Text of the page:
Click on highlighted text or icon in left-hand window. In right-hand window click on Add Comment and fill in the Add Comments screen that appears.

How to Reply to a Comment

Click on highlighted text or icon in the left-hand window. In the right-hand window click on Full View to see expanded comments and then click on the reply button on the existing comment.

Alternately-- click on a right hand summary line and a reply button (and the full conversation) will appear.

How to see all the summary lines in a Conversation

Click on Expand/Collapse All. Clicking it again shows just the summary lines of the initial comment of each conversation.


Comments in Context View (Shows both the original document and comments in one window)

How to add a Comment

Click once on highlighted sentence or paragraph and fill in the Add Comment screen that appears.

Alternately--- click on the Reply Button in an existing comment and fill in the comment screen that appears.

To Get a Printout of Comments for Discussion

Go to your web browser’s File menu and then choose Print.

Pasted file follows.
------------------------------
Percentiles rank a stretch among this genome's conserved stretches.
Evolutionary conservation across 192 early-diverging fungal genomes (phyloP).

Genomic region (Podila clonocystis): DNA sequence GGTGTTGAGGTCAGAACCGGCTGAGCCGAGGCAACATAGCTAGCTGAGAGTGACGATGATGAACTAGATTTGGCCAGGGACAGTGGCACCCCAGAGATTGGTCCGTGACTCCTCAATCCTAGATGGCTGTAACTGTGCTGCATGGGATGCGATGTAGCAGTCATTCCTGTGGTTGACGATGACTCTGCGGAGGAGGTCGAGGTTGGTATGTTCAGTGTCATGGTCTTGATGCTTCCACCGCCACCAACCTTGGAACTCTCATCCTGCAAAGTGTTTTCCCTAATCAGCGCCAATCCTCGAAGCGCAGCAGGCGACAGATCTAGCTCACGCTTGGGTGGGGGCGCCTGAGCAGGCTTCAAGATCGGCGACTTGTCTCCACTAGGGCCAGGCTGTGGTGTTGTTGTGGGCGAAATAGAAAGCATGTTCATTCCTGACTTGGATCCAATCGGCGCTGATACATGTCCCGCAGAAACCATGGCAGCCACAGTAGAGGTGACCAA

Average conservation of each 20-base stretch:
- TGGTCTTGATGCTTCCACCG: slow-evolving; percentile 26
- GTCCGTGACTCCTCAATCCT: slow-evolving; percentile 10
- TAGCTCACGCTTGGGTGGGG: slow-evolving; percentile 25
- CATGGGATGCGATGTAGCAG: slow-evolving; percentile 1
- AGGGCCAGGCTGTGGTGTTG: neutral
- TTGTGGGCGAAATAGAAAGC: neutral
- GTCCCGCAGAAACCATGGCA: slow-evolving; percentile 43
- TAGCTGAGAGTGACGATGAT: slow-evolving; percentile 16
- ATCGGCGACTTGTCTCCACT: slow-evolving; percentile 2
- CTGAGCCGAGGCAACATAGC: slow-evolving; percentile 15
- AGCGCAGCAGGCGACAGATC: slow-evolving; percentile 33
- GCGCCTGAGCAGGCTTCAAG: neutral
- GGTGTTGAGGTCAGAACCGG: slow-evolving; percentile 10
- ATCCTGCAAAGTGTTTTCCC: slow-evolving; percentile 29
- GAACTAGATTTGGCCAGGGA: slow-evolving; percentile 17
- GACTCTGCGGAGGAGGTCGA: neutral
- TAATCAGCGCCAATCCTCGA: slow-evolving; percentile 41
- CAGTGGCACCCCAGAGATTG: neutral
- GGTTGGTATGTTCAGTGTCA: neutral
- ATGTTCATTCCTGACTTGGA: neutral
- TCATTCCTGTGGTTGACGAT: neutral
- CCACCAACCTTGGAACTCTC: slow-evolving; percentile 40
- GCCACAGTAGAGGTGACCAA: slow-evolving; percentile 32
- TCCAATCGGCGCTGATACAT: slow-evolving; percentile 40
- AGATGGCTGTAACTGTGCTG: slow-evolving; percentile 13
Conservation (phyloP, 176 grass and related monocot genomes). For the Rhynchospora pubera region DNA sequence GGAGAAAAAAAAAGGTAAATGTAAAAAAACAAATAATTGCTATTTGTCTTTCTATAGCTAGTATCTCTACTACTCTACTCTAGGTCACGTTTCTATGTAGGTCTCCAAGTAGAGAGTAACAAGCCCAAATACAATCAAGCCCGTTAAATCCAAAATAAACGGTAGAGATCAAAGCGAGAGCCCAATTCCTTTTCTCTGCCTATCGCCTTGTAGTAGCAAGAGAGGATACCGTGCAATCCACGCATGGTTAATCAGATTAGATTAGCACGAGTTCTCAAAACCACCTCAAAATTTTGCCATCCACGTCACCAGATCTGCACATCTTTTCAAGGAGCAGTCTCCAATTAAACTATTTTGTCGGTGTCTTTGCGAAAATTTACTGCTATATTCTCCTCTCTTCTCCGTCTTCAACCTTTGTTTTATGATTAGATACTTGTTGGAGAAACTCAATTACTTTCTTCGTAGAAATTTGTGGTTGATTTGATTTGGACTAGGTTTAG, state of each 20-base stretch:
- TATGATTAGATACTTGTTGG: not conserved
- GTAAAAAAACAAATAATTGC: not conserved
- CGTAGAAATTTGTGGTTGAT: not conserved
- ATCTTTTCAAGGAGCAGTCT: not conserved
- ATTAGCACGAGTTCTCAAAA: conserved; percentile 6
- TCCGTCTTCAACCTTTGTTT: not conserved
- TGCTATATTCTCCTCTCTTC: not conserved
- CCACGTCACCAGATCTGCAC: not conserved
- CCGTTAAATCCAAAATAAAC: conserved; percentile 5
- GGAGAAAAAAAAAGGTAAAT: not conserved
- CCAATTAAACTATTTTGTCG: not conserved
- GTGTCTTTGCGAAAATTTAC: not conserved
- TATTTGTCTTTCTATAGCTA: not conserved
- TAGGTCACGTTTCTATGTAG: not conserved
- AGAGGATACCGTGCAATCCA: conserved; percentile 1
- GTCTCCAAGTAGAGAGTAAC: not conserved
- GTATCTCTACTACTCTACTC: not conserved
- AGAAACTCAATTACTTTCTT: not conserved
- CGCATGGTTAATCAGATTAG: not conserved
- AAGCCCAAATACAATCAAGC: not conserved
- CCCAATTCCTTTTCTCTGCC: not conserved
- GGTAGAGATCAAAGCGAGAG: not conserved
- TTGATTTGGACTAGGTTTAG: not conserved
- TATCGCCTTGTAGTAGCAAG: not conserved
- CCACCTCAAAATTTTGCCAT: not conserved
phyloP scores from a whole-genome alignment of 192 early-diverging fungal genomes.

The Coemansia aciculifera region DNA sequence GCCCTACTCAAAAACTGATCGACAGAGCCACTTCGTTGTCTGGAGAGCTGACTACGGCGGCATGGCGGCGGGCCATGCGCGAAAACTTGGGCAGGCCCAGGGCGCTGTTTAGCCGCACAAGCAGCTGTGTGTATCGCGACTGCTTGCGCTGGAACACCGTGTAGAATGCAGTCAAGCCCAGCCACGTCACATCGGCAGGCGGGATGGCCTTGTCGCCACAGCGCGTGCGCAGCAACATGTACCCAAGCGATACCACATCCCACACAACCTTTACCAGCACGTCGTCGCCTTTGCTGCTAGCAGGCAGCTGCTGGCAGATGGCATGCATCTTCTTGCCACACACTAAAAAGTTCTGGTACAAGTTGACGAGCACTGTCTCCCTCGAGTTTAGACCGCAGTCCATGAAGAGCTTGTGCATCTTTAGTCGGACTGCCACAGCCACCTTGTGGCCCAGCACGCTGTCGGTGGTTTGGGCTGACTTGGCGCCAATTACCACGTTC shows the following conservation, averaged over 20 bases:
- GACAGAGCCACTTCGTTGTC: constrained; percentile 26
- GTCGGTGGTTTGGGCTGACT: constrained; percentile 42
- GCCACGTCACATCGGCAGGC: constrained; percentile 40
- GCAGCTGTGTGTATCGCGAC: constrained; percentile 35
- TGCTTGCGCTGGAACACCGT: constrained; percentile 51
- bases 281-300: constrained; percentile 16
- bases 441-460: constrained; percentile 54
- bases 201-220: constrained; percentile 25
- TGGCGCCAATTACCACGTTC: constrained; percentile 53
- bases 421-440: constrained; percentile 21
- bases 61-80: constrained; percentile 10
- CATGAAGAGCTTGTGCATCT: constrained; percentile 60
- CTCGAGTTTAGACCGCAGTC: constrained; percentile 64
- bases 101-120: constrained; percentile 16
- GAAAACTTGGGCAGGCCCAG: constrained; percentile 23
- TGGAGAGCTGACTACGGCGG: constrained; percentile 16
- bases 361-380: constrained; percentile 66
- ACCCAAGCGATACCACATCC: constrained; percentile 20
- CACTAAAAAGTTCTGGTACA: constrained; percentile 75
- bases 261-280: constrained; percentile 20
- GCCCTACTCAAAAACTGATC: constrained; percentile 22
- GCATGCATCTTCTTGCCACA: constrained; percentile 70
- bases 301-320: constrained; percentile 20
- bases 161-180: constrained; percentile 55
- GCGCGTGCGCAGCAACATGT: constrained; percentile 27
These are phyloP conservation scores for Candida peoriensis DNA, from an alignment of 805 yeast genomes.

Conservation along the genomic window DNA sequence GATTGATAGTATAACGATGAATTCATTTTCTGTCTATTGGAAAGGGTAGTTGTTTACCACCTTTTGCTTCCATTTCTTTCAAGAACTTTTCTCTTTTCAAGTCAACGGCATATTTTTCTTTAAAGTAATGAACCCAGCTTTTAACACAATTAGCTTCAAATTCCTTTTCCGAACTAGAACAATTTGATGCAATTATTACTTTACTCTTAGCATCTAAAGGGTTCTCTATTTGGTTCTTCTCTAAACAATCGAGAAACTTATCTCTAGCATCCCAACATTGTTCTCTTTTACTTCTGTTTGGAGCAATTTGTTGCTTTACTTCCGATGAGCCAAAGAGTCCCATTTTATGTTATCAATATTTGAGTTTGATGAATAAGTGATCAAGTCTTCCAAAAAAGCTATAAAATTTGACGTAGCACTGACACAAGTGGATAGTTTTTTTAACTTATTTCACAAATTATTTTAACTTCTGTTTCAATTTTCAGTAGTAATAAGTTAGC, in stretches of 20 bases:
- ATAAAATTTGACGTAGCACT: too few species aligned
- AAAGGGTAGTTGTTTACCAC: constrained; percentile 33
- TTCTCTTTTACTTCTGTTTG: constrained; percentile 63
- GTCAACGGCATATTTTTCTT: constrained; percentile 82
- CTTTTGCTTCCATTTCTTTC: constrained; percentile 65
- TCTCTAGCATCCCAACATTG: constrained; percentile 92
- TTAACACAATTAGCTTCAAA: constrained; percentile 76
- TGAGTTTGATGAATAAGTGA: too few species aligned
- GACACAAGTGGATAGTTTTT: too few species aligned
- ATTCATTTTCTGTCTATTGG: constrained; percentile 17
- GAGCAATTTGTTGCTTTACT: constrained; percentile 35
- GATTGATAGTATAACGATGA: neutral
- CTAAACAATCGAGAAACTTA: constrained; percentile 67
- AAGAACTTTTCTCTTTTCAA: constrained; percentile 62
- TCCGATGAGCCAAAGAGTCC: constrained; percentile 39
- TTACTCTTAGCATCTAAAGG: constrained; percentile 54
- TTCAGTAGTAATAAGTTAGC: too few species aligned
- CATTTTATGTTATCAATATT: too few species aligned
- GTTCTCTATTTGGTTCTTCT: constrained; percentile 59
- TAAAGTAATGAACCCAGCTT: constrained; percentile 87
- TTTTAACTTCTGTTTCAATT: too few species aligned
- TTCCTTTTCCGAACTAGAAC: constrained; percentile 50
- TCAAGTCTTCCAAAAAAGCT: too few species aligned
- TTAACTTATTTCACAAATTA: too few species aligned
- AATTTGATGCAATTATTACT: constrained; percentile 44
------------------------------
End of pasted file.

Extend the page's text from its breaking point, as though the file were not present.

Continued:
Comments Only View (Shows just comments)
View comments sorted by:
1) Commenter (person)
2) Date (first one submitted, then second, etc.)
3) Document Sequence (comments on paragraph #1 sentence #1, then para#1 sentence#2, then.... paragraph #1 in general... then para#2 Sentence 1....finally whole-document comments about the text/author/era in general.

Dan Doernberg, Publisher
Fairness.com LLC
Email: ddoern@embarqmail.com
Phone: 434-975-0780


The captains of each team (JJ, Ross, Bryce and Ryan) will need to upload the draft paper to the site by sending a copy via email to Dan Doernberg at Dan@fairness.com. Dan also would be the one to troubleshoot any problems with the site.

In terms of workflow, I would suggest that the draft of this paper is complete no later than Saturday, with back and forth commenting going on Sunday through Tuesday, adding all of the polish either by the end of the day Tuesday, or on Wednesday before class.

By the way, I've also put a NowComment.com help file in our Google group's stash of files (right-hand side of the Google group; just click on "files" link, then click on NowComment help file).

These are all great projects. I'm thankful for your hard work so far and looking forward to the final results. Please let me know if I can be of further assistance,

- Brett

Sunday, March 22, 2009

Animation opportunity!

Martin Hash, a Clark County resident who created the internationally popular software Animation Master, is working on another pet film project and looking for help. Here's the story in Sunday's Columbian. Also should check out the company home page.